The BPCC's Corporate Social Responsibility policy group met on April 17 to consider the challenges and opportunities that lie ahead – and an answer in the form of the 'circular economy'.
Michael Dembinski, the BPCC's chief advisor, opened the meeting by citing results from HSBC's latest survey of investment managers' attitudes to sustainable business. [Read article here about the survey.] The upshot is – the sustainability agenda is here to stay, and corporations will feel pressure from investors as well as regulators and consumers to prove their sustainability credentials.
Julia Patorska, leader of the Economic Analysis Team at Deloitte, defined the circular economy as being in opposition to a linear economy where the model is extract-make-use-dispose. A major challenge facing industry will be the EU's proposed Extended Producer Responsibility Directive, which will significantly increase industry's responsibility for dealing with its products at the end of its useful life.
The circular economy has, said Ms Patorska, three major groups of actors – consumers, producers and regulators.
In the discussion that took place around Ms Patorska's presentation, there were many interesting observations. Consumers are not consistent in their behaviours, wanting convenience at a low cost, but at the same time complaining that the result (over-production of packaging for example) leads to environmental degradation.
Our over-production and over-consumption is harming the planet. We are indeed 'stuffocating'. But what can responsible businesses do to curtail waste while maintaining profitability and growth? The answer lies in creating a circular economy, in which waste is designed out of the system from the outset.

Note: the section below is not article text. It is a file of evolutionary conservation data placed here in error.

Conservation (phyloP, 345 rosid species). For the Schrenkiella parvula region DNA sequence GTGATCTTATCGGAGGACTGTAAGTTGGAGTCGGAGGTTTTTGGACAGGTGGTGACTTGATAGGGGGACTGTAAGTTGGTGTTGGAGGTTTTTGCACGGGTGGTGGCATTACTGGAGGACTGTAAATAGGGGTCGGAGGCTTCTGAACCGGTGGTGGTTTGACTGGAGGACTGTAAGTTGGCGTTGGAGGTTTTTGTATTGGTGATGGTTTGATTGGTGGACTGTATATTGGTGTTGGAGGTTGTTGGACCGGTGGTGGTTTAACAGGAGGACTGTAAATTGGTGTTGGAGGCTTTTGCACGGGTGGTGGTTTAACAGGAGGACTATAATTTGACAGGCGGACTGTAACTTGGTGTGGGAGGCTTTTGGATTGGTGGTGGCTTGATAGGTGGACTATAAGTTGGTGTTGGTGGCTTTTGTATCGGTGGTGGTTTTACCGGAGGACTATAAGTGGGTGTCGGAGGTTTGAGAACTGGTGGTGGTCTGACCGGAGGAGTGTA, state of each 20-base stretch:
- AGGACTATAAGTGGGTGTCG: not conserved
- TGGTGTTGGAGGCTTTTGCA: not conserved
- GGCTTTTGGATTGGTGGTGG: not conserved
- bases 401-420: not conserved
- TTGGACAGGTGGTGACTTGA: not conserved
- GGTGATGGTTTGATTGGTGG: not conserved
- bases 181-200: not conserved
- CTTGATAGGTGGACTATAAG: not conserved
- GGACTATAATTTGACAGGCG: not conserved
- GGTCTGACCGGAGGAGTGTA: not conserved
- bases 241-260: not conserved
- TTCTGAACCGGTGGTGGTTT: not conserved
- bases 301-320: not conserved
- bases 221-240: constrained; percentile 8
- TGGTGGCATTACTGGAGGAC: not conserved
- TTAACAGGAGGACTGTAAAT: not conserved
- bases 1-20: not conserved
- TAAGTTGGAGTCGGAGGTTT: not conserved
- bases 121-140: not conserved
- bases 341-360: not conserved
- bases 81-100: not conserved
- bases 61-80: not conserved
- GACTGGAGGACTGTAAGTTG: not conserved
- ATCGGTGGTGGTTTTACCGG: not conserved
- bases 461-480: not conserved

Offering a new way of supporting businesses to achieve their financial goals while reducing negative environmental impact, the circular economy will be brought about partly through self-regulation, partly through consumer pressure, and partly through new laws. Firms will need to adapt to the new realities – those that quickly adapt to the needs of the circular economy will have a long-term competitive advantage.
The presentation led to a lively debate in which participants' interests as business people, voters and consumers could be seen to diverge. On the one hand, we want a clean planet, fit for life to thrive, on the other we want friction-free business and convenience. Business, seeking growth, will tend to want to sell more and more things to consumers; having decluttered their homes, consumers will be ready to buy new things to replace those they've disposed of.
A subject that will gain an ever-higher position on the agendas of business leaders, the circular economy is more than just a passing management fad.